Are you looking forward to a new comic book but it’s impossible for you to wait for its release before you know what we thought about it? That’s why there’s DoomRocket’s Advanced Reviews — now we assess books you can’t even buy yet. This week: ‘Hungry Ghosts’ #1, the debut of Dark Horse Comics’ Berger Books.
By Arpad Okay. Karen Berger, to the surprise of no one, knew exactly what she was doing when she put Hungry Ghosts together.
Anthony Bourdain and Joel Rose have set the table — Berger Books’ auspicious debut — with a culturally diverse and pleasingly authentic group. The kitchen staff as it ought to be. However, Bourdain’s voice unites them, carries through the book. The storytellers aren’t reduced to mouthpieces, but if you’re in it for the sharp tongue of Tony, it’s present in full effect. Hungry Ghosts is punk rock. It’s a meeting of warriors. The cuisine culture laced throughout it, ever-present but virtually unspoken, is a delicate touch, the perfect amount of seasoning. Nods to the sea and its contents, the culture of street food, kitchen talk, Ghosts (of course) gets it right.
Any book that includes Vanesa Del Rey immediately gets my complete attention. She is one of the foremost artists in the industry when it comes to combining the erotic and the grotesque, and the weird, raunchy, culturally diverse pages of Ghosts are tailor-made for talent like hers. Del Rey is phenomenal at capturing robust women in a way that is both arousing and respectful. And then, her out-and-out alarming sea creature metamorphosis is kissy-fingers-to-the-sky perfect, utterly Del Rey’s wheelhouse. The whole story is sealed by that final look, a Lovecraft vibe she modernizes. Wild imagination dynamically interpreted, that’s what we want from comics. The sass of the dialog and the spin of the tale are made legitimate by Del Rey.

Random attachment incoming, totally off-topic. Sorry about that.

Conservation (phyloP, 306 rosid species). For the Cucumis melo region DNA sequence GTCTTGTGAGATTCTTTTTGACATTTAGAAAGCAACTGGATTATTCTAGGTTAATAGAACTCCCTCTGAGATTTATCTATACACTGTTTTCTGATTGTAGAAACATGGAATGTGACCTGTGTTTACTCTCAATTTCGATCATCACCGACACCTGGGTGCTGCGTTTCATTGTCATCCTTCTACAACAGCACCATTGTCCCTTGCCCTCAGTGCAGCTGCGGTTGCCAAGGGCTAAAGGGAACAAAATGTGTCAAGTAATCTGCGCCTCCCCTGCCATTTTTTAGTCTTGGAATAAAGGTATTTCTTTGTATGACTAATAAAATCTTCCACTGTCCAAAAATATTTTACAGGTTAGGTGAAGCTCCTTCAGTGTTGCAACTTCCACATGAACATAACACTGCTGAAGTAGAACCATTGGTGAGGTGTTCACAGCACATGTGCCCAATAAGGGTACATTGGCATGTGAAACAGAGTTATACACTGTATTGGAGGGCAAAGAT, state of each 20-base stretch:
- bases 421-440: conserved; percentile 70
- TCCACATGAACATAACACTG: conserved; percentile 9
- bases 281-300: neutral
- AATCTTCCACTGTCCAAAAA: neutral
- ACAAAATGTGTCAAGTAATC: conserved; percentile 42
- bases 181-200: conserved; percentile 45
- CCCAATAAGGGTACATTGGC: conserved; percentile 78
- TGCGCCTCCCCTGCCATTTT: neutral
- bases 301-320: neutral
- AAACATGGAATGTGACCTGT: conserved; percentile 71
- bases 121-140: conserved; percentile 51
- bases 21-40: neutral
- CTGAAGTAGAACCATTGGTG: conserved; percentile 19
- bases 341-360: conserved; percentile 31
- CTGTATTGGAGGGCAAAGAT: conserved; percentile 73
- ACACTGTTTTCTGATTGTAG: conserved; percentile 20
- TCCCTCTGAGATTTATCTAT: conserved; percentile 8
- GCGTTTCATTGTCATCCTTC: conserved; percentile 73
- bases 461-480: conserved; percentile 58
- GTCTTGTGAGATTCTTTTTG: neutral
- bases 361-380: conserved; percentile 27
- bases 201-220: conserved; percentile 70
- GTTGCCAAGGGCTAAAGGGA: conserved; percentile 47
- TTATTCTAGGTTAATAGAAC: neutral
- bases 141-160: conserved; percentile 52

Equally on point is Alberto Ponticelli’s skeleton ghost and onibaba host. His work evokes both manga yokai and ancient woodcut. The subject is carried straight through the centuries by adhering to rich cultural tradition, and Ponticelli’s solid style is one with it. The setting is unmistakably now, yet not at odds with a story whose essence is ancient. It’s updated, and just what Hungry Ghosts intends: to add to the existing oeuvre.
The supernatural side of Hungry Ghosts allows the creative team to flex some subtle, crafty muscles. Ghosts are seated with guests for a panel, the dark room on the far side of a mirror becomes the dining hall in the moment a tale of terror climaxes. It’s small moments like these that give Ghosts an air of sophistication despite the bawdy, penny dreadful stories being told. The idea that the stories will get better and scarier with time is also a genius move for a serial book. Expect greatness.
Berger Books/Dark Horse Comics/$3.99
Written by Anthony Bourdain and Joel Rose.
Art by Alberto Ponticelli and Vanesa Del Rey.
Colors by José Villarrubia.
Letters by Sal Cipriano.
Edited by Karen Berger.
8.5 out of 10
The table is set for the January 31 release of ‘Hungry Ghosts’ #1.